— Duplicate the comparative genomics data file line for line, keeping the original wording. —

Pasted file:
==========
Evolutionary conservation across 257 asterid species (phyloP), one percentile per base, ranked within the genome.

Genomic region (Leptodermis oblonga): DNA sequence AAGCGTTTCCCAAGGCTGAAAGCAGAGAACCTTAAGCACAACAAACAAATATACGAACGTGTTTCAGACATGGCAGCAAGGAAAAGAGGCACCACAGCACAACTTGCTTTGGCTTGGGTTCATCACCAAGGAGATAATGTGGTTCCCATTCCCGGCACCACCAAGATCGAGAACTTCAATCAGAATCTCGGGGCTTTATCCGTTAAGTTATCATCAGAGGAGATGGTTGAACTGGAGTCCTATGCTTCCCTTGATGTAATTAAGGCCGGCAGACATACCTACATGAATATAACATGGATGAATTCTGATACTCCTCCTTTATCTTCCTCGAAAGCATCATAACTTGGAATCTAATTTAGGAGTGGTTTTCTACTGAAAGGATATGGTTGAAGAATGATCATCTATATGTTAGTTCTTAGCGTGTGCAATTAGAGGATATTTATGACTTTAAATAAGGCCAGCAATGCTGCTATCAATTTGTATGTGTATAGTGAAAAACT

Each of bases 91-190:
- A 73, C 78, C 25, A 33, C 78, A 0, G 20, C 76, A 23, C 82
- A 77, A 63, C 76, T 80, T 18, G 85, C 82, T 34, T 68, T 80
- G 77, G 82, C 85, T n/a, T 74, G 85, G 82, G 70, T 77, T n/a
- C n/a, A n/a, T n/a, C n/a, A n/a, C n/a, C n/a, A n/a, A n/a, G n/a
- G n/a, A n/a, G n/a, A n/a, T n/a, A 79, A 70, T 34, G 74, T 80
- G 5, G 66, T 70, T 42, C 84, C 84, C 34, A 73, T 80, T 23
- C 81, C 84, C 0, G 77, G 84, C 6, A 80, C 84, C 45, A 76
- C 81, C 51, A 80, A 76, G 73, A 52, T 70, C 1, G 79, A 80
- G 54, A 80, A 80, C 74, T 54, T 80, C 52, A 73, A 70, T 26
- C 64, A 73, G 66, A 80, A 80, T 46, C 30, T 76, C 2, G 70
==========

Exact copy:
Evolutionary conservation across 257 asterid species (phyloP), one percentile per base, ranked within the genome.

Genomic region (Leptodermis oblonga): DNA sequence AAGCGTTTCCCAAGGCTGAAAGCAGAGAACCTTAAGCACAACAAACAAATATACGAACGTGTTTCAGACATGGCAGCAAGGAAAAGAGGCACCACAGCACAACTTGCTTTGGCTTGGGTTCATCACCAAGGAGATAATGTGGTTCCCATTCCCGGCACCACCAAGATCGAGAACTTCAATCAGAATCTCGGGGCTTTATCCGTTAAGTTATCATCAGAGGAGATGGTTGAACTGGAGTCCTATGCTTCCCTTGATGTAATTAAGGCCGGCAGACATACCTACATGAATATAACATGGATGAATTCTGATACTCCTCCTTTATCTTCCTCGAAAGCATCATAACTTGGAATCTAATTTAGGAGTGGTTTTCTACTGAAAGGATATGGTTGAAGAATGATCATCTATATGTTAGTTCTTAGCGTGTGCAATTAGAGGATATTTATGACTTTAAATAAGGCCAGCAATGCTGCTATCAATTTGTATGTGTATAGTGAAAAACT

Each of bases 91-190:
- A 73, C 78, C 25, A 33, C 78, A 0, G 20, C 76, A 23, C 82
- A 77, A 63, C 76, T 80, T 18, G 85, C 82, T 34, T 68, T 80
- G 77, G 82, C 85, T n/a, T 74, G 85, G 82, G 70, T 77, T n/a
- C n/a, A n/a, T n/a, C n/a, A n/a, C n/a, C n/a, A n/a, A n/a, G n/a
- G n/a, A n/a, G n/a, A n/a, T n/a, A 79, A 70, T 34, G 74, T 80
- G 5, G 66, T 70, T 42, C 84, C 84, C 34, A 73, T 80, T 23
- C 81, C 84, C 0, G 77, G 84, C 6, A 80, C 84, C 45, A 76
- C 81, C 51, A 80, A 76, G 73, A 52, T 70, C 1, G 79, A 80
- G 54, A 80, A 80, C 74, T 54, T 80, C 52, A 73, A 70, T 26
- C 64, A 73, G 66, A 80, A 80, T 46, C 30, T 76, C 2, G 70